A proposed ordinance to regulate payday lending practices would cap how much money people can borrow.
It would also restrict how many times a consumer can renew or rollover a loan, among other regulations.
Houston Councilmembers Jerry Davis and Andrew Burks tagged the ordinance this week, which in this case could have significant consequences.
Mustafa Tameez is a political analyst who knows the ins and outs of City Hall.
"When something comes for a vote on city council, councilmembers have the right to tag that and what that means is that the vote is delayed for a week while they get further information. If a councilmember is not present during that tag, they have a right to tag it the following week."
And that's where things get interesting.
This is probably a good time to point out that Tameez has a horse in this race: he's a consultant for the coalition of organizations that want to pass the new regulations.
"The rumors in City Hall are that Councilmember James Rodriguez wasn't here today because it gives him the ability to tag this next week when he's here."
"And what does that mean?"
"Well, next week's meeting is the last meeting for city council this year. And as of next year, there'll be a whole new city council. The industry doesn't have the votes to oppose this payday lending ordinance, and so there are rumors running rampant around city hall that this is a tactic being used. It's a Washington D.C.-style tactic."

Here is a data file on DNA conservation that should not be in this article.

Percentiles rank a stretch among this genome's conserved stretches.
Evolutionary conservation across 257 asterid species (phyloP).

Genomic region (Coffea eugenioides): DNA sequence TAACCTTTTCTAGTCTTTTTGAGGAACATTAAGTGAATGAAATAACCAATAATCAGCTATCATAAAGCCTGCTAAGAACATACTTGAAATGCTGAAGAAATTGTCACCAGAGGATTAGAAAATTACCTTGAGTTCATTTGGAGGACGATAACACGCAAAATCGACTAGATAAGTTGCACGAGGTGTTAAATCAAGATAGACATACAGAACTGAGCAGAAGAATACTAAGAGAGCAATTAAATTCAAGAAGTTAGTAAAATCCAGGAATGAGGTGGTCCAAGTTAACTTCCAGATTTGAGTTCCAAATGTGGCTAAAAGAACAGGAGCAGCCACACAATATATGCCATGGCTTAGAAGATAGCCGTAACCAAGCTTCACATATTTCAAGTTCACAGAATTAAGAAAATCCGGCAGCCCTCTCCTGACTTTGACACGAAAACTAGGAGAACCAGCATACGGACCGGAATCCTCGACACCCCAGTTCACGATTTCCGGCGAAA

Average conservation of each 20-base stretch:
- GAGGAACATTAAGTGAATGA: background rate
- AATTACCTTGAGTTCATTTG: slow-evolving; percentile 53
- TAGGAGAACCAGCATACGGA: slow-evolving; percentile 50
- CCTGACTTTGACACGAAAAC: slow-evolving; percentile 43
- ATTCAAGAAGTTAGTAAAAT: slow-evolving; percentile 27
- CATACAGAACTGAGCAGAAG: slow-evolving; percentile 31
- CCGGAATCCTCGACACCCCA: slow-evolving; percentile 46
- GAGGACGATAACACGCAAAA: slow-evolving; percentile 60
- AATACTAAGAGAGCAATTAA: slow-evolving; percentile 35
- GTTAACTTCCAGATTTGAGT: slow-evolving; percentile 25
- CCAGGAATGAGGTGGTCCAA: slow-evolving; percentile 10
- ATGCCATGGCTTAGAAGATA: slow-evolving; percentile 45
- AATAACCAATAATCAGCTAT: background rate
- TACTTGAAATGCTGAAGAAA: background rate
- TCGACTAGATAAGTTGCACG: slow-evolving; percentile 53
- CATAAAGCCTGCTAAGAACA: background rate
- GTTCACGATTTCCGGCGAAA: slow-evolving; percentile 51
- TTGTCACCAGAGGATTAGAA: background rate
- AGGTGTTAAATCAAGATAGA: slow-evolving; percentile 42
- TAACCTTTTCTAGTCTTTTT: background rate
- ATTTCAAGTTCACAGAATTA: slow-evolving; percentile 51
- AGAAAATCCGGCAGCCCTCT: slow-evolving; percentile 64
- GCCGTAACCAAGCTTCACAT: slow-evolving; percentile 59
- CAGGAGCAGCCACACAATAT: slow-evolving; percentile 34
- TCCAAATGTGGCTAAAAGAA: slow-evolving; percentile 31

Councilmember James Rodriguez says he missed the meeting because he had to be out of town on a personal matter. But he admits he's not thrilled with the proposed ordinance and he will use every legislative tool at his disposal if need be.
"It's a councilmember's prerogative to tag items, it always has been. And you know I would hope that the administration would look at a compromise. I understand industry has been at the table trying to work out a deal for several months. And that's what I'd like to see. I'd like to see us negotiate."
Rodriguez says he favors a compromise with the payday lenders that would be less restrictive. If one can be reached in the next few days, he'll support the ordinance.
But Houston Mayor Annise Parker doesn't appear likely to budge on her proposal. When asked about the scuttlebutt at City Hall, she did what politicians do best.
"You're implying that he is doing this on the behest of the payday lending industry and there's some ... "
Reporter: "I am only relaying what has been implied to me."
"Yes, it could throw. He has the ability — through procedural moves — to throw it into the next calendar year. But I fully expect to have it passed in January if it doesn't pass this calendar year."
If Rodriguez tags the ordinance next week, it will be delayed for a vote until January 8th, when at least four and as many as six newcomer councilmembers will be seated around the table.